IN THE UNITED STATES DISTRICT COURT EASTERN DISTRICT OF ARKANSAS LITTLE ROCK DIVISION WAMALA WATKINS Plaintiff V. AMERICAN MORTGAGE ASSOCIATES, INC., ET AL. Defendants * * * * * * * * * NO: 4:09CV00835 SWW ORDER Wamala Watkins ("Watkins"), proceeding pro se, commenced this action in state court against American Mortgage Associates, Inc. ("AMA"); Mortgage Electronic Registration Systems, Inc. ("MERS"); Franklin American Mortgage Company ("Franklin"); BAC Home Servicing, LP ("BAC"); ReconTrust company, N.A., ("ReconTrust"); and Dyke, Henry, Goldshall, Winzerling, PLC ("DHGW"), charging that defendants committed fraud and violated the Federal Debt Collection Procedures Act ("FDCPA"), the Truth in Lending Act ("TILA"), and the Real Estate Settlement Procedures Act ("RESPA"). With the consent of all other named defendants, separate defendants BAC, ReconTrust, and MERS removed the case, asserting that the Court has jurisdiction over Watkins' claims arising under federal law. Before the Court are separate motions to dismiss filed by Defendant AMA (docket entry #5), Franklin (docket entry #8), BAC (docket entry #10), and DHGW, MERS, and ReconTrust (docket entry #19). Watkins filed a response in opposition to the motions to dismiss filed by AMA, Franklin, and BAC (docket entry #16). However, the time for responding to the motion to dismiss filed by DHGW, MERS, and ReconTrust has expired, and Watkins has not filed a response. After careful consideration, and for reasons that follow, the motions to dismiss by AMA and Franklin will be granted, and the complaint will be dismissed with prejudice as to all defendants. The motions to dismiss by BAC, MERS, DHGW, and ReconTrust will be denied as moot. I. Background Watkins filed this action in an effort to stop a non-judicial foreclosure sale. Attached to the complaint are copies of a promissory note and mortgage signed by Watkins as borrower and grantor. The promissory note provides that in return for a loan received from Defendant AMA, Watkins will pay the principal sum of $81,910. The mortgage names Defendant MERS as mortgagee, solely as the nominee for AMA, and grants MERS and its successors and assigns the power to sell property located at 66 Meadowcliff Drive in Little Rock, Arkansas. The first page of the mortgage directs that after recording, the document should be returned to Defendant Franklin, identified as the mortgage preparer. Documents attached to the complaint show that on August 17, 2009, MERS assigned the mortgage to Defendant BAC, and the same day, BAC filed a limited power of attorney in state court, appointing Defendant ReconTrust to act for BAC in exercising its right to initiate a nonjudicial, statutory foreclosure sale of the mortgaged property. ReconTrust then filed a notice of default and intention to sell, giving notice that the mortgaged property would be sold in a nonjudicial sale on October 20, 2009. The aforementioned assignment of mortgage, limited power of attorney, notice of default, and intention to sell were prepared by Defendant DHGW, a law firm located in Little Rock, Arkansas. Attached to the complaint are two letters, dated July 23, 2009 and August 18, 2009, addressed to Defendants and signed by Watkins. Both letters begin with the following language: "QUALIFIED WRITTEN REQUEST, COMPLAINT, DISPUTE OF DEBT & VALIDATION OF DEBT LETTER, FOIA REQUEST, SIGNATURE REVOCATION, and AFFIDAVIT." The letters state that because Franklin, AMA, MERS and others "may have been accused" of engaging in predatory servicing or lending schemes, Watkins demands "first hand evidence . . . of the original blue ink signature of the note to verify holder in due course . . . " The letters further state that unless the recipient of the letter provides her with the aforementioned evidence "it will be a positive confirmation . . . that you never really created and owned my note." Id. Watkins' letters also demand answers to twenty interrogatories; a complete exam, audit, review and accounting of her loan account; and copies of all documents related to more than 50 categories of information. Watkins alleges that Defendants responded to her letters with "vague letters not answering any of the questions." According to Watkins, Defendants agreed to waive their claims by "failing to respond and answer all questions point for point with accounting records and a view of the original documents." Watkins filed this action in state court on October 2, 2009. By way of relief, she seeks a preliminary injunction requiring all Defendants to cease all collection activities and foreclosure actions until such time as they provide a "point-for-point response to Plaintiff's request for validation, R.E.S.P.A, with full disclosure . . . ." With the consent of all other named defendants, separate defendants BAC, ReconTrust, and MERS removed the case, asserting that the Court has original jurisdiction over Watkins' claims arising under federal law. II. Motions to Dismiss for Failure to State a Claim by Franklin and AMA Pursuant to Rule 12(b)(6) of the Federal Rules of Civil Procedure,1 Franklin and AMA move for dismissal of all claims against them. In response, Watkins filed document titled as a motion to dismiss, stating that she does not seek money damages, only an injunction requiring Defendants "to validate the debt with a full accounting." Watkins contends that this case "should have never been moved to federal court" and that "this court lacks jurisdiction to grant injunctive relief." Watkins requests that the Court dismiss this case without prejudice or "reprimand" the case back to state court. The Court finds that contrary to Watkins assertion, this case was properly removed to federal court. Removal based on federal question jurisdiction is governed by the well pleaded complaint rule, and jurisdiction is established if a federal question is presented on the face of the plaintiff's properly pleaded complaint. See Pet Quarters, Inc. v. Depository Trust and Clearing Corp., 559 F.3d 772, 779 (8th Cir. 2009)(citing Phipps v. FDIC, 417 F.3d 1006, 1010 (8th Cir. 2005). "If even one claim in the complaint involves a substantial federal question, the entire In reviewing a motion to dismiss under Rule 12(b)(6), the Court must accept as true all factual allegations in the complaint, but is "not bound to accept as true a legal conclusion couched as a factual allegation." Ashcroft v. Iqbal, 129 S.Ct. 1937, 1950 (2009) (quoting Bell Atlantic Corp. v. Twombly, 550 U.S. 544, 555 (2007)). Although the Court must hold a pro se complaint to less stringent standards than formal pleadings drafted by lawyers, see Haines v. Kerner, 404 U.S. 519, 520-21 (1972) (per curiam), a pro se plaintiff still must assert facts sufficient to state a claim for relief. In deciding whether Watkins states a claim against the separate defendants, the Court must determine whether she has pleaded facts with enough specificity "to raise a right to relief above the speculative level." Bell Atlantic Corp. v. Twombly, 550 U.S. 544, 127 S.Ct. 1955, 1965 (2007) (citations omitted). A complaint cannot simply "[leave] open the possibility that a plaintiff might later establish some `set of undisclosed facts' to support recovery." Id. at 1968 (citation omitted). Rather, the facts set forth in the complaint must be sufficient to "nudge the . . . claims across the line from conceivable to plausible." Id. at 1974. 1 matter may be removed." Id.(citing Beneficial Nat'l Bank v. Anderson, 539 U.S. 1, 9, 123 S.Ct. 2058 (2003)). With her complaint, Watkins specifically seeks relief pursuant to federal statutes. The complaint is titled as follows: "Complaint for Temporary Restraining Order and Preliminary Injunction for Violations under the Fair Debt Collection Practices Act, 15 U.S.C. 1601, et seq. and Truth in Lending (Regulation Z), 12 C.F.R. 226 and Real Estate Settlement Procedure Act and Fraud." Docket entry #2. Furthermore, in the ad damnum clause, Watkins asks for a "pointby-point response to Plaintiff's request for validation, R.E.S.P.A., with full disclosure . . . . " Id., 21. The Court finds that the complaint, on its face, invokes federal question jurisdiction and that Defendants have satisfied all procedural requirements for removal. Although the Court finds that the case was properly removed, the Court finds that Watkins fails to state a claim for relief under any of the federal statutes cited in the complaint. The section of RESPA at issue, 12 U.S.C. 2605(e), requires that a servicer of a federallyrelated mortgage loan who receives a "qualified written request" from a borrower must respond to the request with appropriate information within 60 business days. See 12 U.S.C. 2605(e)(2). A servicer's noncompliance with 2605(e) entitles a borrower to recover "any actual damages to the borrower as a result of the failure." 12 U.S.C. 2605(f)(1). Here, Watkins does not allege that she suffered actual damages as a result of not receiving a response to a qualified written request. In fact, she confirms that she does not seek money damages and only seeks an injunction requiring Defendants to "validate the debt with a full accounting." Because Watkins does not allege that she suffered actual damages as a result of any RESPA violation, and because she does not seek a remedy available under RESPA, the Court finds that she fails to state a cognizable claim under RESPA. Congress enacted the FDCPA "to eliminate abusive debt collection practices by debt collectors, to insure that those debt collectors who refrain from using abusive debt collection practices are not competitively disadvantaged, and to promote consistent State action to protect consumers against debt collection abuses." 15 U.S.C. 1692(e). The FDCPA provides a private cause of action for damages, but the Act contains no provision for injunctive and declaratory relief for private litigants. See 15 U.S.C. 1692k; see also Strong v. National Credit Management Co., 600 F. Supp. 46, 46-47 (E.D. Ark. 1984)(noting that the FDCPA authorizes the FTC to seek injunctive relief, indicating Congress' intent to limit private actions to damage claims). Because equitable relief is not available to individuals suing under the FDCPA, the Court finds that Watkins fails to state a claim under the Act. See Weiss v. Regal Collections, 385 F.3d 337, 342(3rd Cir. 2004); Crawford v. Equifax Payment Services, Inc., 201 F.3d 877, 882 (7th Cir. 2000); Bolin v. Sears, Roebuck & Co., 231 F.3d 970, 977(5th Cir. 2000); Sibley v. Fulton DeKalb Collection Service, 677 F.2d 830, 834 (11th Cir. 1982). TILA provides a private cause of action for damages against creditors who fail to make disclosures required under its provisions.2 See 15 U.S.C. 1640. TILA does not permit the Court to award the type of injunctive relief sought here, thus Watkins fails to state a claim under the Act. The Court further finds that Watkins fails to state a cognizable fraud claim. To establish fraud, a plaintiff must show: (1) a false representation of material fact; (2) knowledge that the representation is false or that there is insufficient evidence upon which to make the In addition to a cause of action for damages, where a lender takes a security interest in the consumer's residence, the TILA gives the consumer an unconditional right to rescind the transaction within three days of the consummation of the transaction or the delivery of required disclosures and recession forms, which ever occurs later. See 15 U.S.C. 1653. Watkins does not seek relief under the TILA recision provision. 2 representation; (3) intent to induce action or inaction in reliance upon the representation; (4) justifiable reliance on the representation; and (5) damage suffered as a result of the reliance. See Knight v. Day, 343 Ark. 402, 405, 36 S.W.3d 300, 302-303 (2001)(citations omitted). Watkins alleges that AMA induced her to believe that it "had money of its own to loan . . . at a certain rate of interest" and that she "took the bank up on its offer" and signed a promissory note and mortgage. Watkins charges that AMA did not contribute any lawful consideration because it "did not fulfill its original promise to lend its own money; nor [did it] sacrifice/contribute anything of intrinsic value or incur any risk in the formation or outcome of the transactions." AMA argues, and the Court agrees, that Watkins fails to allege an essential element of fraud: that she suffered damage as a result of reliance on an alleged misrepresentation. Even construing the complaint liberally and accepting all factual allegations as true, Watkins fails to state a claim for fraud against AMA or any of the named defendants. III. Motions to Dismiss for Insufficient Process, Insufficient Service of Process, and Failure to Serve Defendant BAC. In support of its motion to dismiss for insufficient process under Fed. R. Civ. P. 12(b)(4), BAC asserts that Watkins' attempted service on BAC, which occurred prior to removal, was deficient in two ways: (1) the summons is directed to Defendant DHGW, not BAC and (2) the summons fails to state the correct amount of time for BAC to respond to the complaint. BAC submits a copy of the summons which substantiates the foregoing assertions. Because Watkins attempted service prior to removal, the Court looks to Arkansas law in assessing the sufficiency of service. See Marshall v. Warwick, 155 F.3d 1027, 1033 (8th Cir. 1998). Arkansas Rule of Civil Procedure 4(b) mandates the form and substance of the summons as follows: The summons shall be styled in the name of the court and shall be dated and signed by the clerk; be under the seal of the court; contain the names of the parties; be directed to the defendant; state the name and address of the plaintiff's attorney, if any, otherwise, the address of the plaintiff; and the time within which these rules require the defendant to appear, file a pleading, and defend and shall notify him that in case of his failure to do so, judgment by default may be entered against him for the relief demanded in the complaint. Ark. R. Civ. P. 4(b). Here, it is undisputed that the summons fails to identify BAC, and it misstates the deadline for responding to the complaint. In accordance with Arkansas law, which requires exact compliance with the technical requirements set out in Rule 4(b), see Trusclair v. McGowan Working Partners, -- S.W.3d---, 2009 Ark. 203, 2009 WL 1026743 (April 16, 2009), the Court finds that the summons was defective. Despite Watkins' failure to with respect to the form of process, and even assuming that the manner or method of service was defective,3 the Court finds that dismissal under Rule 12(b)(4) of 12(b)(5) Fed. R. Civ. P. 12 is not appropriate. Title 28 U.S.C. 1448 provides: In all cases removed from any State court to any district court of the United States in which any one or more of the defendants has not been served with process or in which the service has not been perfected prior to removal, or in which process served proves to be defective, such process or service may be completed or new process issued in the same manner as in cases originally filed in such district court. 28 U.S.C.A. 1448. Nonetheless, the Court finds that Watkins' claims against BAC must be dismissed pursuant to Fed. R. Civ. P. 12(b)(6) for failure to state a claim upon which relief can be granted. See McCoy v. Carter-Jones Timber Co., 2009 WL 3713697 (8th Cir. Nov. 9. 2009)("Though In support of its motion for dismissal based on insufficient service of process under Fed. R. Civ. P. 12(b)(5), BAC asserts that Watkins failed to address process to BAC's agent for service as required by law. BAC submits Watkins' affidavit of service, which indicates that she directed service of process to BAC, instead of BAC's registered agent or any other natural person specified by name. 3 defendant . . . did not file a motion to dismiss, the district court was within its discretion to sua sponte dismiss claims against her."); see also Smith v. Boyd, 945 F.2d 1041 (8th Cir. 1991) (stating that a district court has the power to sua sponte dismiss a complaint for failure to state a claim)(quoting Mildfelt v. Circuit Court, 827 F.2d 343, 345 (8th Cir.1987)). Defendants ReconTrust, DHGW, and MERS. ReconTrust, DHGW, and MERS seek dismissal based on Watkins' failure to serve them pursuant to Fed. R. Civ. P. 4(m), which provides: If service of the summons and complaint is not made upon a defendant within 120 days after the filing of the complaint, the court, upon motion or on its own initiative after notice to the plaintiff, shall dismiss the action without prejudice as to that defendant or direct that service be effected within a specified time; provided that if the plaintiff shows good cause for the failure, the court shall extend the time for service for an appropriate period. Fed. R. Civ. P. 4(m). A district court has discretion to deny a motion to dismiss pursuant to Rule 4(m) if it concludes there is good cause for a plaintiff's failure to serve within 120 days. However in this case, the time for responding to motion to dismiss has passed, and Watkins has failed to come forward with any reason for her failure to serve the separate defendants. The Court finds grounds for dismissal of claims against Separate Defendants ReconTrust, DHGW, and MERS for failure to comply with Rule 4(m). However, because the Court finds that Watkins has failed to state a cognizable claim for relief against any of the named defendants, the motion to dismiss for failure to comply with Rule 4(m) will be denied as moot and the complaint will be dismissed with prejudice as to all defendants pursuant to Rule 12(b)(6). 9 IV. Conclusion For the reasons stated, the motions to dismiss by Separate Defendants American Mortgage Associates, Inc. (docket entry #5) and Franklin American Mortgage Company (docket entry #8) are GRANTED. Pursuant to the judgment entered together with this order, Plaintiff's complaint is DISMISSED WITH PREJUDICE for failure to state a claim upon which relief can be granted. It is further ordered that the motions to dismiss by Separate Defendants BAC Home Loan Servicing (docket entry #10) and Separate Defendants ReconTrust Company NA, Dyke Henry Goldsholl & Winzerling PLC, and Mortgage Electronic Registration Systems, Inc. (docket entry #19) are DENIED AS MOOT. IT IS SO ORDERED THIS 31ST DAY OF MARCH, 2010. /s/Susan Webber Wright UNITED STATES DISTRICT JUDGE 10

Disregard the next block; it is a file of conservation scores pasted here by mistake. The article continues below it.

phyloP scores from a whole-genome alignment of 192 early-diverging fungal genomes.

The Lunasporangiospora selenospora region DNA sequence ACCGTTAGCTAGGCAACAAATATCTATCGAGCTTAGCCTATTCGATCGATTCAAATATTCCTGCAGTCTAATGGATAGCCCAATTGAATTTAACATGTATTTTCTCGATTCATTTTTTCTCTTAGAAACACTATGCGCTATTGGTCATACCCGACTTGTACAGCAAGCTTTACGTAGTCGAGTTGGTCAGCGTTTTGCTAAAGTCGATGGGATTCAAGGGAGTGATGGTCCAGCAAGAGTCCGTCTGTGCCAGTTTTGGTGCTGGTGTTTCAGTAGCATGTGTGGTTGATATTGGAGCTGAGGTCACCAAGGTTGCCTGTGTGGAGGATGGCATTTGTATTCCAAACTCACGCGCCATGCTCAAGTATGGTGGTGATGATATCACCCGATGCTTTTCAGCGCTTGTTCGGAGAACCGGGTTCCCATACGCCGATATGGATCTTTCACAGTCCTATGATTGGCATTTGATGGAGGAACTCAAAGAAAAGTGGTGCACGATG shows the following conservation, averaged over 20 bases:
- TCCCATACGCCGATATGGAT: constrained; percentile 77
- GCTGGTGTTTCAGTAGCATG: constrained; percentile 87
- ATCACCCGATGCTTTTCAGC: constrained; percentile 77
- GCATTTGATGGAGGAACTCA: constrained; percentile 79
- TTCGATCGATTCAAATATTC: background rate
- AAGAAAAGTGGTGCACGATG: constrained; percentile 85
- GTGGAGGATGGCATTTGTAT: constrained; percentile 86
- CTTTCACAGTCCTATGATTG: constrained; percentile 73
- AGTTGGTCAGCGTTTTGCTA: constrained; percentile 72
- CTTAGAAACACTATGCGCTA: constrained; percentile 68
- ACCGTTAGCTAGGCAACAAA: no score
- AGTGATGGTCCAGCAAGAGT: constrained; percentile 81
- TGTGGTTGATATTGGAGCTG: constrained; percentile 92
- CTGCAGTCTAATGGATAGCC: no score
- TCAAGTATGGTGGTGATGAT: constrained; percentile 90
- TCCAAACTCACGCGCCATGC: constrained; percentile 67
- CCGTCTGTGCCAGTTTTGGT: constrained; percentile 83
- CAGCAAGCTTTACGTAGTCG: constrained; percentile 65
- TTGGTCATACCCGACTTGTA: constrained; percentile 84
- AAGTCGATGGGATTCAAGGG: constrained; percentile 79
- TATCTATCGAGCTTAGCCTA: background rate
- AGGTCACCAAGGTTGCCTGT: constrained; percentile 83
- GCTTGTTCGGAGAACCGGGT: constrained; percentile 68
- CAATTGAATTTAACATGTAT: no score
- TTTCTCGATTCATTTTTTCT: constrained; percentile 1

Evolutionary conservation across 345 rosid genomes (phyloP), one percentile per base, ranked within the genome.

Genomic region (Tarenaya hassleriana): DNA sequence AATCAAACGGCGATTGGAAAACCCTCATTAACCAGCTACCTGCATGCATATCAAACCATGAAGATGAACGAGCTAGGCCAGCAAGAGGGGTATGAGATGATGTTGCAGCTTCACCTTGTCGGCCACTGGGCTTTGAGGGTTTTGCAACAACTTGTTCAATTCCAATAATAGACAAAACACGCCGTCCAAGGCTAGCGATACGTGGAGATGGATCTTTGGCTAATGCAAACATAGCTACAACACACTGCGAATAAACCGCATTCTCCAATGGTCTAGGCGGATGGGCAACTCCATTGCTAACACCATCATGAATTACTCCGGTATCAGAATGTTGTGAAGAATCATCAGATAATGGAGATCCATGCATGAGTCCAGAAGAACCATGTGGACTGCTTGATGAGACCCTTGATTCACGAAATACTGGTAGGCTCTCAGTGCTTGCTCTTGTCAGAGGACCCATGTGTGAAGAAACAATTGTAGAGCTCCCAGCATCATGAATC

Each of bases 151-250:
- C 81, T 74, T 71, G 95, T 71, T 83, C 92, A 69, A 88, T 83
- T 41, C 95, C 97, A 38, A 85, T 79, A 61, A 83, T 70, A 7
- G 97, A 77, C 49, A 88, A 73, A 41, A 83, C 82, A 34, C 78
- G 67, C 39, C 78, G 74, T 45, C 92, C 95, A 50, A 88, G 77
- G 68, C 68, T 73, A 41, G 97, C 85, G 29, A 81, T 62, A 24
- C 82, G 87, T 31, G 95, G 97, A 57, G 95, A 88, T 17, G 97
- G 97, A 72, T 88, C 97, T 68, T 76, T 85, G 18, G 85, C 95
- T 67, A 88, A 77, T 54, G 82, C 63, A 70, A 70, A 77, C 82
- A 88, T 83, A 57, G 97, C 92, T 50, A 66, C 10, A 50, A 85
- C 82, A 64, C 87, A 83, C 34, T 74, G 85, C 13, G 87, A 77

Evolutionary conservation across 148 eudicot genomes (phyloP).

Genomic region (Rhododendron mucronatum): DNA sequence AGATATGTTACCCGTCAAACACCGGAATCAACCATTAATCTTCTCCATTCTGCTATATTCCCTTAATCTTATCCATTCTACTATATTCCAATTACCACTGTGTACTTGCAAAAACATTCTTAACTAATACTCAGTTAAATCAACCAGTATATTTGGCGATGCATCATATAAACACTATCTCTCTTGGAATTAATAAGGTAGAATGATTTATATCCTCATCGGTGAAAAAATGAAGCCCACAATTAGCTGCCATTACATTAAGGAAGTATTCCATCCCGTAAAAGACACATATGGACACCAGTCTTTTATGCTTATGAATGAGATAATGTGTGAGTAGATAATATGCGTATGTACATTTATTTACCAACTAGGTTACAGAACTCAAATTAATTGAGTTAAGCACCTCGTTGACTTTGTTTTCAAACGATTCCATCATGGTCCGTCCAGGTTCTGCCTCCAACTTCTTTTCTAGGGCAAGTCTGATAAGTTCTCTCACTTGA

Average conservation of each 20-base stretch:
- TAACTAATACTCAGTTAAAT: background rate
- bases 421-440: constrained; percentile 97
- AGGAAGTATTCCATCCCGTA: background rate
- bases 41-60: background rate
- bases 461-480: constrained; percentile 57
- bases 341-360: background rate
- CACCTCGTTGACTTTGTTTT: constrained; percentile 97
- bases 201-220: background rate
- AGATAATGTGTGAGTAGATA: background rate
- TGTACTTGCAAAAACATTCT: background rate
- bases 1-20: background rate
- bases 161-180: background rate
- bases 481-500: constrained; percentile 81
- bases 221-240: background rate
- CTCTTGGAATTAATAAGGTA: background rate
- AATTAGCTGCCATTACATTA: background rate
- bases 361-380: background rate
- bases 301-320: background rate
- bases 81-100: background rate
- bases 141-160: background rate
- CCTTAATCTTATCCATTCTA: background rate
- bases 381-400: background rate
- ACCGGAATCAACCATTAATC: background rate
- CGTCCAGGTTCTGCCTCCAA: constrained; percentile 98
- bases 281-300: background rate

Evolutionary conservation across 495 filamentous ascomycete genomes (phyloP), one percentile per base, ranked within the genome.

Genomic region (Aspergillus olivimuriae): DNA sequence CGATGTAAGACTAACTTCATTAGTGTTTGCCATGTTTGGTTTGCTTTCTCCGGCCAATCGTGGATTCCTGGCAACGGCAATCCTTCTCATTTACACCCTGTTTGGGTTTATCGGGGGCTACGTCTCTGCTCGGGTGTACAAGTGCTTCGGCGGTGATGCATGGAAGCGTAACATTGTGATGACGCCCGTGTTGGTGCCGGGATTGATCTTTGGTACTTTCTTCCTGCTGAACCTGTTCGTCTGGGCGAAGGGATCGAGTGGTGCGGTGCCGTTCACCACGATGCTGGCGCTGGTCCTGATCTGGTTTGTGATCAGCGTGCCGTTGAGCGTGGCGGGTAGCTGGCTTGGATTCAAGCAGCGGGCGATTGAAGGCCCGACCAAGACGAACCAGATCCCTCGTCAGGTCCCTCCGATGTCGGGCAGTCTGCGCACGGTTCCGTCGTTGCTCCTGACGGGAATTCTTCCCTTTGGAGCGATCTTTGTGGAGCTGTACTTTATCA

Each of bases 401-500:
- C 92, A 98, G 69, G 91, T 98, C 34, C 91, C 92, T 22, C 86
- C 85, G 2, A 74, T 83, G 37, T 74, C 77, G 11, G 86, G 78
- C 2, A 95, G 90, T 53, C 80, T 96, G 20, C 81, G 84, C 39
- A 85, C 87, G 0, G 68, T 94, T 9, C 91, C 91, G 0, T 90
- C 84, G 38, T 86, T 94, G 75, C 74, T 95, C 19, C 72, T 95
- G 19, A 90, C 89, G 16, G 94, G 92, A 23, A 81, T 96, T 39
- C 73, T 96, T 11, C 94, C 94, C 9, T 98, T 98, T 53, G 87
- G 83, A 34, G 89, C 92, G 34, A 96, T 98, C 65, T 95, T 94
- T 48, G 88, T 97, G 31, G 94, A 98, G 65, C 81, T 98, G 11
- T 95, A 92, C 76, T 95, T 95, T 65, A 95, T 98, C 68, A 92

Disclaimer: Justia Dockets & Filings provides public litigation records from the federal appellate and district courts. These filings and docket sheets should not be considered findings of fact or liability, nor do they necessarily reflect the view of Justia.

Why Is My Information Online?